LG’s new V20 phablet—5.7 inches and ready to make video magic—is boxed in by smartphone hullabaloo, fore and aft.
In its rear-view mirror, the V20 can see Samsung’s humbled Galaxy Note 7, another 5.7-inch phone that still reeks of exploding batteries. And in its view out the windshield, the V20 can see the iPhone 7 Plus. Apple will unveil this 5.5-inch phone in less than 24 hours, and when it does, the earth’s magnetic poles will flip, and every other conversation in the smartphone universe will come to a grinding halt. Dual rear cameras, y’all.
It’s a shame that LG isn’t getting a chance to reveal the V20 in a less crowded news cycle, because the phone looks like it really does have something fresh to add to the super-sized smartphone category. The V20 is also the first phone in the entire Android universe—Nexus phones included—to come with Android 7.0 Nougat right of the box.
But forget about the OS for a moment, because LG is pinning the entire premise of the V20 on content creation: audio recording and especially video capture. The idea that a mere smartphone could be someone’s one and only video production camera may seem like folly to serious auteurs, but legions of YouTubers may be interested in LG’s vision.
Last week I spent about an hour playing with a pre-production version of the V20, and I’m ready to share my first impressions. You can jump to the bottom of the article if you only want details on content creation. And if you want all the details on specs and features in one place, go here.
In with sophistication, out with grip
When I first picked up the V20, my immediate reaction was disappointment. LG dropped the grippy, textured-plastic surfacing on the back plate of the V10 (a phone with the same content-creation premise), and replaced it with a solid sheet of metal. In fact, save for polycarb bumpers on the top and bottom of the phone, the V20’s case is made of aluminum 6013. Finishes include Silver, Pink, and the Titan color shown here.
Ian Hwang, head of product planning for LG Mobile, said the company wanted to give the V20 a more up-market, less “rugged” look, adding, “If we had applied that type of finish on [the V20], it may look like a barbell or something.” The new phone does indeed look more expensive than the V10, but I still miss that plastic backing, which provided some reassuring grip when using the phone with only one hand. LG also dropped the vaguely lozenge-like shape of the V10, and now the V series design aligns much more closely to the company’s G5 flagship phone.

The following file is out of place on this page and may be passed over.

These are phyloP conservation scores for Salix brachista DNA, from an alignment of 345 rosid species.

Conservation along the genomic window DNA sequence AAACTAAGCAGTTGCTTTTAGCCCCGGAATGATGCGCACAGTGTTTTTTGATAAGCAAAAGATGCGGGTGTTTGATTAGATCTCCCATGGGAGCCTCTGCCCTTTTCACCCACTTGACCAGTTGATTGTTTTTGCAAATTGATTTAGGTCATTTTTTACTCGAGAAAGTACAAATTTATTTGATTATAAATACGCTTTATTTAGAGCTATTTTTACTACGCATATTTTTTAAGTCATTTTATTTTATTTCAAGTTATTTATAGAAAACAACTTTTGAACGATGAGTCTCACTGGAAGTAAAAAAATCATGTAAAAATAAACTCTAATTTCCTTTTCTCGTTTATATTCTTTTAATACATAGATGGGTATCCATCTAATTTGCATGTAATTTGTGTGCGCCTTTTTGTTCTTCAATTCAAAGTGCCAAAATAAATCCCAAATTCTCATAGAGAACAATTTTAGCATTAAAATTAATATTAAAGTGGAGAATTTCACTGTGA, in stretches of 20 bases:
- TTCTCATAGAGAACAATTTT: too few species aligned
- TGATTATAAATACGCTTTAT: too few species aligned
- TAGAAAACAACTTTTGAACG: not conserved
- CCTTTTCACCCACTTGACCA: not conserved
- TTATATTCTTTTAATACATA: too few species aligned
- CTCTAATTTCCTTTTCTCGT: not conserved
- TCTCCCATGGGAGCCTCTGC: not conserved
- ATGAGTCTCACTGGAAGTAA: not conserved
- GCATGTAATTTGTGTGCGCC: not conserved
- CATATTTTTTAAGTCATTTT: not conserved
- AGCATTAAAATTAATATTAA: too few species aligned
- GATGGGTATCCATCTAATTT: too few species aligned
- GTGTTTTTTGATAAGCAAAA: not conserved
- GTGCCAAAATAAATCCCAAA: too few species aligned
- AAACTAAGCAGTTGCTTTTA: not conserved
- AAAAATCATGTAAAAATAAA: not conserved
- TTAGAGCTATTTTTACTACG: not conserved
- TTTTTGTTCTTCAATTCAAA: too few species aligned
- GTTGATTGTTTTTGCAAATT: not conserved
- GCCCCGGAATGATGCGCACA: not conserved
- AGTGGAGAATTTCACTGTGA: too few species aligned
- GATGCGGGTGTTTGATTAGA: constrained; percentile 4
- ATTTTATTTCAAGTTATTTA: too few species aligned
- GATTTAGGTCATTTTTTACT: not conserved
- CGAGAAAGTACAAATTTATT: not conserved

Is the V20 a sophisticated-looking phone? Sure. But its design is also rather anonymous-looking, whereas the V10 had its own loveable oddball character.
Flipping the phone over, I’m impressed by LG’s new “second screen,” which sits above the main 5.7-inch, 2560x1440 display. This thin, always-on screen can display notifications, music controls, a camera quick-launch button, and other shortcuts—and now it’s noticeably, palpably brighter in the V20, jumping from a claimed 35 nits to 68 nits. The second screen text renders in a larger font as well.
A new approach to battery swaps
Like any proud LG superphone, the V20 has a removable battery, and LG is now on its third battery extraction scheme since the V10 was released last year.
With the V10, you stuck a fingernail in the charging port, and pried off the back case to get to the battery. It was a fumbly, inelegant solution. Then, in its 5.3-inch G5 flagship, LG introduced an entirely new extraction system that stuffs the battery into an end-cap, or “chin.” In this scheme, you press a button on the edge of the phone to release the chin, and then you basically snap the battery off its mooring. Easier? Yes. But the G5’s scheme is still flawed, for a number of reasons I describe here.
Now, with the V20, LG has introduced an updated version of the V10 scheme. Instead of poking around in the charging port, you press a button on the side of chassis to disconnect the back panel from the rest of the phone. It’s easier than the V10’s approach, but I still found removing the 3,200 mAh battery to be a bit finicky, as it was difficult to tell when the two halves of the phone had disengaged. What’s more, the panel didn’t snap back in with absolute confidence. I heard only one barely audible click to signal the phone was whole again, but who knows, maybe this is an operation that becomes second-nature with practice.
During the demo, I asked Hwang if the new battery extraction approach in the V20 will be carried over to an evitable G6 flagship. His answer was most noteworthy because he didn’t categorically say the G5’s chin was a success and will continue for another generation: “I cannot comment about future products, but yeah, we’ll see, we’ll see,” Hwang said.